Earlier today, I shared photos of my handmade incense cones on Instagram. I was asked for the instructions and recipe, so here it is!
First, you’ll need to choose a base. I personally prefer to use ground cinnamon (because I LOVE cinnamon). You can also use ground ginger, sandalwood, sage, clove, or any other powdered dried herb, spice or bark. Optionally, you can also gather other spices that pair well with your base. You will also need some water – I try to always use moon water, rain water, river water or ocean water, but any water will work.
The cones I made today had a base of cinnamon, and I added ginger, clove, black pepper and red brick dust, and used water that I collected from the Atlantic ocean. I chose this blend because, first of all, I love it. Also, it will offer grounding, protection and purification of my space, and open communication with other realms during divination throughout Samhain. Each ingredient has it’s own properties, which I will outline in a later post.
You’ll want to use a special bowl, if you have one, because this process is intended to be meaningful and even spiritual in nature. I use a pretty blue bowl that my daughters gifted me for Mother’s Day, because it symbolizes (to me) the sacredness of the Unconditional Love we share, and holds a pure and joyful energy. If you don’t keep sacred mixing bowls, don’t fret – simply sprinkle some salt in any bowl, to clear any residual energies inside, then dump the salt outside. I use a tiny antique silver sugar spoon that my mother gave me to stir the incense powders, and mix in the water. You can just as easily mix your blend with your hands. Because making these incense is a part of my spiritual practice, I light a working candle, gather a few crystals, and make myself a cup of tea to enjoy. I like to play quiet instrumental music, and let my mind wander in a form of meditation while creating the cones. Follow your intuition and enjoy personalizing the process to make it more magickal for you, and suited to your unique practice.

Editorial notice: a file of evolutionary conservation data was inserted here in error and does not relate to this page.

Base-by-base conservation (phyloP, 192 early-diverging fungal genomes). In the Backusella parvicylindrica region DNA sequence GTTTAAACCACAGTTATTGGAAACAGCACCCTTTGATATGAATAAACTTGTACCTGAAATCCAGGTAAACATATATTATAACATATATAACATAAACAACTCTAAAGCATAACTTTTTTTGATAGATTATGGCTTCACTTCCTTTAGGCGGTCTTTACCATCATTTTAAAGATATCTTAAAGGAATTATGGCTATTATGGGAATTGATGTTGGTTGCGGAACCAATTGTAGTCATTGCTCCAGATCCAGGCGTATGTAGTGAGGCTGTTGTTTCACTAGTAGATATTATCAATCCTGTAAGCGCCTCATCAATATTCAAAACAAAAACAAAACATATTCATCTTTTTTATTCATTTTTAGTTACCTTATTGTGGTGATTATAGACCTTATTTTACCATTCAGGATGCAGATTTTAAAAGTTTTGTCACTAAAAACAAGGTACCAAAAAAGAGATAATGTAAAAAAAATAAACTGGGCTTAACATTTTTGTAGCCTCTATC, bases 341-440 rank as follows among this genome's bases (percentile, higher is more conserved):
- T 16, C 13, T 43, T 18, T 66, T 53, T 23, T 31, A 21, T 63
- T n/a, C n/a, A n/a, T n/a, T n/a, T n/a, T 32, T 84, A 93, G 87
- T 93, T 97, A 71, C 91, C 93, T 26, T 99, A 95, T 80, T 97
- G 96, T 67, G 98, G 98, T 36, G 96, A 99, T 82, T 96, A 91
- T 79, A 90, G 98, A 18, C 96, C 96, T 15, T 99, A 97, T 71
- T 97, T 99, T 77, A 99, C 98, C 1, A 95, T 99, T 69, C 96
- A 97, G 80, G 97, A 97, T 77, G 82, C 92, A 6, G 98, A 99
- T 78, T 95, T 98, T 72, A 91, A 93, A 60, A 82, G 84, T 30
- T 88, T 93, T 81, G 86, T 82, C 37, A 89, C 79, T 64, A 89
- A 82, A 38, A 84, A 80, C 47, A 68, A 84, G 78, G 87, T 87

Now, I don’t measure my ingredients, because I follow my nose, so to speak. As always, I started with a hearty scoop or two of my base (cinnamon), using my small spoon (you can eyeball it, if you prefer). Next, I sprinkled on the ginger, clove, pepper and red brick dust until I was happy with the scent. Adding the water can get a bit tricky, because if too much spills in, you’ll need to add more dry ingredients to make a solid “dough”. I find it easier to use an eye-dropper to add small amounts at a time, mixing well as I go, and stopping when I get the right consistency, which is basically like a thick cookie dough that holds its shape when rolled into a ball.
Next comes the fun part. Take a small piece of the mix, and roll into a ball. Once smooth, begin shaping it into a cone, with a pointy end ~ you’ll need it to be about the same size as store-bought cone incense, otherwise it won’t light or burn properly. Flatten the wider side (the base), and set the cone on a flat glass surface. Repeat this process until you’ve run out of the mixture.Set the cones in a spot where they will not be bothered, and allow to dry 5-7 days, turning at least twice each day, which will make sure that they are thoroughly dry, all the way through.Store in an airtight container, and use as you would any other cone incense.
Note: you may notice that the scent while burning is not as strong as store-bought cones, depending upon the ingredients you use. This is because you have not used any perfumes, preservatives or other chemicals in your incense (which is a good thing!).